Mobile devices are becoming ubiquitous in the healthcare industry – from quickly filing e-prescriptions to collecting and sending patient health information (PHI) directly to an EHR/EMR (electronic health or medical record) system, the use of smartphones, tablets and other portable devices is changing the quality of patient care for the better across the nation.

But when it comes to securing your mobile devices and meeting strict HIPAA compliance standards, physicians and other healthcare professionals may not realize the security precautions they need to take to prevent a data breach and HIPAA violation.

One example of recommended best practices can be found in Yale University’s HIPAA guide for mobile device security (intended for its covered components, such as the Schools of Medicine, Health Services, etc.) including:

Smartphone Security

Smartphone Security

  • Passwords – Yale recommends users have a password with a minimum of four characters. They also recommend implementing a lock-out setting after 10 failed attempts to enter a password.
  • Encryption – Data must be encrypted at rest and in transit, including backup data.
  • Message Storage – The storage limit is capped at 200 messages at one time or 14 days of messages.
  • Applications – All applications that create, store, access, send or receive PHI must meet HIPAA security standards. Yale also has a Security Design Review service that can check out any custom developed apps for compliance (although the website really needs to update its language regarding Application Service Providers and the required SAS 70 Type II documentation – SSAE 16/SOC 1 have since replaced the SAS 70 standard).
  • Software – Apply security updates frequently and use the most recent OS available.
  • Remote management and Tracking – Mobile devices must have a remote deletion and tracking feature or you have to sign up for a service that can wipe it if it is stolen or lost. For the iPhone, that can mean installing the Find My iPhone app. Yale provides a comprehensive  guide to locating and wiping iPhones, Blackberrys (read this, grammar nerds) and other smartphone devices.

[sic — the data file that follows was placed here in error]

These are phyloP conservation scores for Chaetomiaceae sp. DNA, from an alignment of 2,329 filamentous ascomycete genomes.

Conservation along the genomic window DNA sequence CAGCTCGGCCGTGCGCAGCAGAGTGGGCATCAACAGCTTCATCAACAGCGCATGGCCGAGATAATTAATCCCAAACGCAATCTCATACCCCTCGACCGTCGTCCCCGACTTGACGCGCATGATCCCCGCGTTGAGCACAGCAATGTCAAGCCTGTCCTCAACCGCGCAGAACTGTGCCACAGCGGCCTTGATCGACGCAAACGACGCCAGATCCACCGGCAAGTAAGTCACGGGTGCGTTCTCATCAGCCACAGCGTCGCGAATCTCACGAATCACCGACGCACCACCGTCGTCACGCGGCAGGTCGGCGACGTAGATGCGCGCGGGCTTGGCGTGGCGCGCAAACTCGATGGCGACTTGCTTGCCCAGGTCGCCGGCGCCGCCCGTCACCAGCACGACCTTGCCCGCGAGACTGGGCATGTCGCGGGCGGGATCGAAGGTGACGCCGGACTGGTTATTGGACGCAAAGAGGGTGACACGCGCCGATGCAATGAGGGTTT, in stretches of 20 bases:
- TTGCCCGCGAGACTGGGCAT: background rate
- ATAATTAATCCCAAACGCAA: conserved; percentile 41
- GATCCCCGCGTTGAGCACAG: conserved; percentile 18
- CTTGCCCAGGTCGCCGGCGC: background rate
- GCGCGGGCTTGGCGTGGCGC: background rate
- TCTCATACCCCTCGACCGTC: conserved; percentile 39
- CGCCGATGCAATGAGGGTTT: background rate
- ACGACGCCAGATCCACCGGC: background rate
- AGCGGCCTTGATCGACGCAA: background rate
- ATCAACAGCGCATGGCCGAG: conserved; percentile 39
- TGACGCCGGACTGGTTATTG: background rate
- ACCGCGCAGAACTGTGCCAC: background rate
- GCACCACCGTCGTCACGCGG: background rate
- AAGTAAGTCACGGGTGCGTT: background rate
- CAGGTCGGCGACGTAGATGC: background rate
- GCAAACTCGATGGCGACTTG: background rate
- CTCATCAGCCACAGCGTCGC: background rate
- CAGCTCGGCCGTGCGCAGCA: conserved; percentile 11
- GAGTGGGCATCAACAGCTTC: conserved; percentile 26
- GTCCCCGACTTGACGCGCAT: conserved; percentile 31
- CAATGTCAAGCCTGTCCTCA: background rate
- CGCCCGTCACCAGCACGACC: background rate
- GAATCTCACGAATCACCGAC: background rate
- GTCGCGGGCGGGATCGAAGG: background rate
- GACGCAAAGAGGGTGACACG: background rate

• No Circumvention – This refers to protecting the security of mobile devices by prohibiting users from using unauthorized software and hardware, etc.
  • Wireless – Yale requires the use of VPN services when using digital cellular to connect to the Yale network and if not using one of Yale’s cell carriers. For Bluetooth™, passwords or PINs are required to secure connections.
  • Thumb drives and Other Portable Media Devices – Storing PHI is prohibited unless the devices meet the Yale encryption standards.
  • File-sharing – Users that need to send or exchange PHI outside of the network have to use a secure file transfer tool, or secure file transfer protocol (SFTP).
  • Servers – Naturally Yale recommends using their IT department-owned servers to store all PHI. Their requirements are aligned with the HIPAA breach notification rules that require reports of data breaches if it affects 500 or more patients.
  • Privacy Filters – Computer screens that display PHI must have privacy filters installed if they’re viewable by the public.
  • Device Disposal – When upgrading or getting rid of your mobile devices, you must first securely destroy or delete PHI.
  • Email – Configuring email accounts to auto-forward to a non-Yale email account is prohibited if the email account may have PHI in its inbox.

This is a great start when it comes to documenting and specifying the security measures your organization needs to take, but don’t just copy and paste these policies. Every company has different needs that require a customized plan to keep PHI safe.

Also, not every device is created equal. Last year, BGR.com found a major security flaw in the security lock design of AT&T’s Samsung Galaxy S II cellphone that left it open to a simple workaround, allowing users to bypass the PIN or unlock feature. If you tap the lock button to wake it, wait for it to time out and go black, then tap the lock button again, the phone is suddenly accessible and the PIN rendered useless.

Make sure you know your device and its features, and deploy similar security measures as found above to stay compliant even on the go.

For more on IT security and best practices, read HIPAA Compliant IT Security and Best Practices. Or for more about smartphone security, read Mobile Security: How Safe is Your Data?

References:
Yale University’s HIPAA Security Updates and Reminders
Major Security Flaw Lets Anyone Bypass AT&T Samsun Galaxy S II Security